Years ago when I worked for Habitat for Humanity International, re-entry was a phrase often used of the International Partners, staff returning from a work trip abroad. It stands to reason that after being away from a country, one needs to re-adapt to the culture, etc.
An expat of nearly twenty years, I can attest to that. Casually, I often use the word re-entry when returning to the US, even sometimes stopping over for a night or two in a city of choice, before joining friends and/or family for a good down home visit.
Only on this last visit, however, somewhat made in haste, even if it did last over two weeks, I didn’t have time to think about adjusting to time zones, water, food, language and so on. I hit the ground running, literally and didn’t stop rushing around until after I returned to the UK.
It was then that I began to think of re-entry, if you will. Suddenly, my body was no longer tolerant of the few hours of sleep I got each night, the paces that I put it through daily or the inappropriate food I lived on, including honeybuns and coffee cake, most days.
This past Monday, the cinnamon brioche, the English honeybun I teased to a friend, did not cut the cake. Suddenly, I am gluten intolerant again. Furthermore, I acutely understand the value of daily exercise again – something I didn’t bother with at all in the US.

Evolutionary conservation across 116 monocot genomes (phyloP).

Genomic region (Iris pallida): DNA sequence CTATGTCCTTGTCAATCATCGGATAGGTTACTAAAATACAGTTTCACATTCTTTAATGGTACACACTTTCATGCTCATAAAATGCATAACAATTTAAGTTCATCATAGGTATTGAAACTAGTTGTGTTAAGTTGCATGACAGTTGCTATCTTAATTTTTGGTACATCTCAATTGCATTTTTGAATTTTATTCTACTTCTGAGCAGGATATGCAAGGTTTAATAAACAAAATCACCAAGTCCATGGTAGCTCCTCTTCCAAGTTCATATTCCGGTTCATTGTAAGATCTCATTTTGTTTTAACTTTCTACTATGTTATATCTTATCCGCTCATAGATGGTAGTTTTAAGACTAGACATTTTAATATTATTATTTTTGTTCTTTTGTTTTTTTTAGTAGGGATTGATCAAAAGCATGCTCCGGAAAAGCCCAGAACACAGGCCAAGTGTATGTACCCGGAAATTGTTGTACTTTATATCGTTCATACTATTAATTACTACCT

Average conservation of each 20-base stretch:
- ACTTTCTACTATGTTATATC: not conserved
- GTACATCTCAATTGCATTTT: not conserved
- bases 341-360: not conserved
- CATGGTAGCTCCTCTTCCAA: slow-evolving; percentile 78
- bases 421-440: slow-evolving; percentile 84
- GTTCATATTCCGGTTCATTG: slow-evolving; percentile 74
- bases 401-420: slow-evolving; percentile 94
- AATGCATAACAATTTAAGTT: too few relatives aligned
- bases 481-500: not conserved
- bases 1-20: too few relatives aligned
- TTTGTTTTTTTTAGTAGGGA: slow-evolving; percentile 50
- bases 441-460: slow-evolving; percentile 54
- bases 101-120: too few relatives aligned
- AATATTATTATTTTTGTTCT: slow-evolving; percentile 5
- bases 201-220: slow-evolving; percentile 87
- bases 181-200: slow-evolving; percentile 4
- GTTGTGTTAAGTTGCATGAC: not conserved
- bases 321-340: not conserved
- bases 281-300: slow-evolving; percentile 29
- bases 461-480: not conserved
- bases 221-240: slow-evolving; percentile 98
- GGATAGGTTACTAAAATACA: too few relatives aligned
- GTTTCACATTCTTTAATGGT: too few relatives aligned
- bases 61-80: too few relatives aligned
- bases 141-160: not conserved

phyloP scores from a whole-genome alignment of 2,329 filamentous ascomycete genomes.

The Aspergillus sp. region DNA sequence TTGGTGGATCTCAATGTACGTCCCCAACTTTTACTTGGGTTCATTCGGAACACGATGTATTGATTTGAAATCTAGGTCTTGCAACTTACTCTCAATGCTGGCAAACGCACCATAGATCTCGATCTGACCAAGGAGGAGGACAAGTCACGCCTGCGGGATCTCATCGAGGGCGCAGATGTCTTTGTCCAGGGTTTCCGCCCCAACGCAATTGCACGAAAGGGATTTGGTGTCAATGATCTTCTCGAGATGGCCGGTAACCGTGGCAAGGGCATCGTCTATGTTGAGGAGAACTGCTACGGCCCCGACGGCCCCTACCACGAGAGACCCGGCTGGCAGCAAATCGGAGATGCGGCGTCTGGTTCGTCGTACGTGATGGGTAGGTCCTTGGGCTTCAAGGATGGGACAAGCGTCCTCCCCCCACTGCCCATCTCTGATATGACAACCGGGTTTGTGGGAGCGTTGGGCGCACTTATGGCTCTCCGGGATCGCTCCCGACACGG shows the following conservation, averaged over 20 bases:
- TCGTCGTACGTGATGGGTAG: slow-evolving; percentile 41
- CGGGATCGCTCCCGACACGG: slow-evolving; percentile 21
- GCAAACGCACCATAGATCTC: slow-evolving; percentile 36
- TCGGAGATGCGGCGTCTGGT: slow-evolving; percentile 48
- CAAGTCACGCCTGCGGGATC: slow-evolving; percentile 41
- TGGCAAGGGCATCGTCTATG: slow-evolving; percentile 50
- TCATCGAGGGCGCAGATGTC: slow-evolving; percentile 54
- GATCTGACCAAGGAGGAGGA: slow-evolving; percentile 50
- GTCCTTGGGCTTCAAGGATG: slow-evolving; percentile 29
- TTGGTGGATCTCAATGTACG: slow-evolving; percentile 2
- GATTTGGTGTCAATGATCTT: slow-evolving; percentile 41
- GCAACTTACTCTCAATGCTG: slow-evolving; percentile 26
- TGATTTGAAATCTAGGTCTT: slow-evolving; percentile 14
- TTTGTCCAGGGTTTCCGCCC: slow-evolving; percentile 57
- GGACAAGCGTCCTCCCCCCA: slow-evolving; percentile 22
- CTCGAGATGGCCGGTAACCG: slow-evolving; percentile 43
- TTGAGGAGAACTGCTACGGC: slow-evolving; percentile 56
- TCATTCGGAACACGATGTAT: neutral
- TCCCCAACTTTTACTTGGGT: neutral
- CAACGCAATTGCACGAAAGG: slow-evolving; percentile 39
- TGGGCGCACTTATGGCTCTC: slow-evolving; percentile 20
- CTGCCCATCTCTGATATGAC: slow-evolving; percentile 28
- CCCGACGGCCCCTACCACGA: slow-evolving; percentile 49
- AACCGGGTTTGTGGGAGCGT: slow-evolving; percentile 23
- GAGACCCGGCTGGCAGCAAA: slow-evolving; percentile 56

Yet this morning while exercising, even if it was challenging, I felt a freedom that I hadn’t felt it more than two weeks. That is when it occurred to me that exercise was somehow freeing. And I quietly said to my personal trainer, Judit Ressinka, that if only I could get her to the US to do at least one session with each of my sisters, I felt certain that they too could experience the freedom that I was experiencing.
Judit felt that I was on to something. Though exercise is often associated with alleviating physical stress, it also has the power to alleviate mental turmoil, too. When going through a particularly stressful time, I pointed out, we are trapped in a small world, which drives us, and keeps us on a bumpy road.
Exercise, Judit agreed, makes for a smoother ride, if you will. It has a way of getting the blood and oxygen flowing, properly and harmoniously.
Of course, one session won’t cut the cake, any more than my cinnamon brioche did, but a consistent programme will make a big difference in how the body endures.
Even I am truant from time to time like the two weeks in the US, no doubt the rigorous programme of training once per week with Judit and running three times, sees me through arduous times.
Now back to re-entry. What’s for supper?